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Tackling mental health problems in the construction sector

Research shows people who work in construction often suffer worse with their wellbeing, so this year’s Mental Health Awareness Week we’re discussing how they can be best supported.

This week – 13th May to 19th May – is Mental Health Awareness Week, which is an event that was established by the Mental Health Foundation in 2001 with an aim to tackle stigma and help people understand and prioritise their and others’ mental state. To mark the occasion, we will be directing readers’ attention to the construction industry, as research has found people in the sector are more likely to struggle with mental illness than any other workers.

Tears on face of crop anonymous woman

Data from the Office of National Statistics (ONS) has woefully highlighted that workers in construction are four times more likely to die by taking their own life than in any other sector. In addition, two hardware and electrical organisations, otherwise known as IronmongeryDirect and ElectricalDirect have reported that 82% of builders in the UK grapple with work-related mental health problems every year, with an overwhelming 92% admitting to feeling uncomfortable discussing their problems.

Against this backdrop, research from Fix Radio – the UK’s only national radio station dedicated to builders in the trades – has revealed that 38% of tradesmen are now experiencing the worst levels of stress and anxiety in their lifetime.

How the mental health crisis is impacting the trades sector

Clive Holland, host of The Clive Holland Show – which is aired on Fix Radio – has claimed that there are an unjust number of reasons why the rate of suicide is so high in the construction sector, and these must be addressed now.

‘There are several underlying reasons why the rate of suicide in the construction trades is so high,’ Clive said. ‘Firstly, there is a macho image in the industry and men are not brilliant at ‘opening up’ and discussing their feelings. But I feel that this is changing slowly, but surely.

‘Secondly, there is a lot of stress involved in running a small business – there are long hours, few holidays, slow payers and cash flow issues. In the last two years particularly, spiralling costs of materials and spiking energy prices have squeezed margins even further. Couple that with the growing skills shortage – it ramps up extra pressures on daily site life. The pandemic has magnified many of these problems – tradespeople will tell you that they have never been this busy. Many are fully booked until the end of the year, if not further.’

Clive added: ‘It is also worth remembering that while many of our tradespeople have fantastic skills and deliver outstanding work, the weakest part of their game is dealing with the details of their business. Great tradespeople are not necessarily great business people and it is worth remembering that they often feel intimidated by the admin and financial side of the job.’

Where can help seek help?

The demand for national helplines has displayed the growing desperation among industry professions for support – the Big Brew, a national helpline for mental health – revealed that over a third of texts were from individual construction workers contemplating suicide, with 16% of those relating to depression. These heartbreaking statistics have been published at a challenging time in the sector as individuals have reported struggling with schedules, material shortages, the ongoing pressures of delivering housing targets and new environmental directives.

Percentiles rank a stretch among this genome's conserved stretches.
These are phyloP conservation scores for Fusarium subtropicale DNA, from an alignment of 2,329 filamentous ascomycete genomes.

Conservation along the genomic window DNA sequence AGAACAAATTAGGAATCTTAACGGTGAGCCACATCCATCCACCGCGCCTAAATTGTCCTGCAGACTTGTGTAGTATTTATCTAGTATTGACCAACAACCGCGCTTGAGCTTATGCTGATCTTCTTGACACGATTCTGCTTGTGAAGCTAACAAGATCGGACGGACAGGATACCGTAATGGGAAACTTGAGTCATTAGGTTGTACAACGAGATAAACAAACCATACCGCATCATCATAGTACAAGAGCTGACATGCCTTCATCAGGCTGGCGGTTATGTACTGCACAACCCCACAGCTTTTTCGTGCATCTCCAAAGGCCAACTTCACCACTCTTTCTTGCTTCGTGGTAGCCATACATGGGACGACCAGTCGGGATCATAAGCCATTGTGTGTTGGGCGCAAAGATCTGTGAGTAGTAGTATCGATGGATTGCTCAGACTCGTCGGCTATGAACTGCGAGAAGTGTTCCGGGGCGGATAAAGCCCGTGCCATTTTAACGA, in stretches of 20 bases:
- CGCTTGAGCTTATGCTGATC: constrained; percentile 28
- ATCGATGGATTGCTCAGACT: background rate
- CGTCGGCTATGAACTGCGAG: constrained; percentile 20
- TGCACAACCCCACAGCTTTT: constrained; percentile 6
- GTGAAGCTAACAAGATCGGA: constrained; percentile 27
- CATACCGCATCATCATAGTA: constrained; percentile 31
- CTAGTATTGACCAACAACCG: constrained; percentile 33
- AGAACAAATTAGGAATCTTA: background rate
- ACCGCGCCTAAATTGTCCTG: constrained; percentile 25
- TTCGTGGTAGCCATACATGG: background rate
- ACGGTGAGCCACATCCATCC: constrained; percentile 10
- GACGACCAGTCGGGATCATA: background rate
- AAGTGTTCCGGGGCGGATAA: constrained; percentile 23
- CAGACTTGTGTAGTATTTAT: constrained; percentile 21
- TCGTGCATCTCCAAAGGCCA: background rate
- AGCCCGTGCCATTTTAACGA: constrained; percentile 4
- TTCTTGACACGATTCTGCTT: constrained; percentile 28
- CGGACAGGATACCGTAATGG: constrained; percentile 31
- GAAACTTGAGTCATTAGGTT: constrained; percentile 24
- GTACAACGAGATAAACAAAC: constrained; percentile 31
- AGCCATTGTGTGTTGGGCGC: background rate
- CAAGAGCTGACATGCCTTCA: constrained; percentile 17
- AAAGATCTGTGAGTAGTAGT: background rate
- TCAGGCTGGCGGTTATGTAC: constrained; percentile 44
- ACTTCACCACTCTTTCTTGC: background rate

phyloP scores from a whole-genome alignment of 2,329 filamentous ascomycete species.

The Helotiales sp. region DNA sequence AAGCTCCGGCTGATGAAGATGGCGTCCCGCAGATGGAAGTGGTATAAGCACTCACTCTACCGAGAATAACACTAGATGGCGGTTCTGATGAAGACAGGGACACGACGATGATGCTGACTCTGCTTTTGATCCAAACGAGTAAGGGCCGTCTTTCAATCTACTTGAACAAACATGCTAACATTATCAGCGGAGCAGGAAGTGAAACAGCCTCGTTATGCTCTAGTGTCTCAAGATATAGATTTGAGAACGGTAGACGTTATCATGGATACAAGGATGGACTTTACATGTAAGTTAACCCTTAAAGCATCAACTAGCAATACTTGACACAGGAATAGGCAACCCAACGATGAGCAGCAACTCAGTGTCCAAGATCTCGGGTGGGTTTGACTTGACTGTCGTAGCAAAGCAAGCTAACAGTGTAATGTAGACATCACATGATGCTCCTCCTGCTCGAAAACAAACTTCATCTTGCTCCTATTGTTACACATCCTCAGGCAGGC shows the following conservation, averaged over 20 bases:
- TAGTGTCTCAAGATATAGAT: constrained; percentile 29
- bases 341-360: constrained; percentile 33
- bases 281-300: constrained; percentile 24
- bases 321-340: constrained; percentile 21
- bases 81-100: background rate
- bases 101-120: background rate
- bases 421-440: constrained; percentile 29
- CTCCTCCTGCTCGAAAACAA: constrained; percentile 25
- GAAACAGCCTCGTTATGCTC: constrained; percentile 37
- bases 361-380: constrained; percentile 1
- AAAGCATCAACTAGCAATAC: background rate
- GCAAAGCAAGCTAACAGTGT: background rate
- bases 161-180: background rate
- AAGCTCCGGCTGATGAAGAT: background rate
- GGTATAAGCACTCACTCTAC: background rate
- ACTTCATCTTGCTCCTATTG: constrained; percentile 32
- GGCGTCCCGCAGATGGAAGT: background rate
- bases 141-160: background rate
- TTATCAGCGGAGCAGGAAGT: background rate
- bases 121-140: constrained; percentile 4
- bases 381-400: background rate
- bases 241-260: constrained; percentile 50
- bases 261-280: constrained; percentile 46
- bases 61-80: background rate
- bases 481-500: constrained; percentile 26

To try and help ease some of the pressure and combat stereotypes associated with people in this profession seeking help, Fix Radio have also highlighted various helplines that are on hand to offer assistance.

These include:

  • The Lighthouse Club: 100% focused on improving the welfare and wellbeing of the construction community in the UK and Ireland. They provide a range of free and proactive services to help companies deliver the best possible support to their employees and their families.
  • 24/7 Confidential Helpline:Available to everyone on your site including subcontractors, agency workers and allied trades. Their Construction Industry Helpline covers all aspects of emotional, physical and financial wellbeing, and is available in many different languages through our partnership with translation services
  • Self-support app:A downloadable Wellbeing Support App called ‘Construction Industry Helpline’ that covers all the aspects of wellbeing. The app is packed with information to learn about conditions, how to develop coping strategies with signposting to over 3000 accredited organisations that provide support. It really is a ‘mate’ in your back pocket
  • Text HardHat:A 24/7 service dedicated to providing immediate access to text back counselling
  • Wellbeing Masterclasses:These are one hour scheduled CPD Accredited wellbeing education sessions covering topics such as: managing stress, building resilience, work-life balance, mindfulness, meditation, financial management and many more
  • Lighthouse Beacons:Having identified over 160 volunteer centres around the UK and Ireland where workers can drop in to meet like-minded people, socialise and talk – the Beacons are facilitated by individuals with lived experience, and in this confidential environment, encourage those struggling with life problems to share their issues and if required, seek further help

Image: Karolina Grabowska

More on mental health:

Private renting is fuelling a mental health crisis, survey shows

Employers given tools to improve mental health of workers


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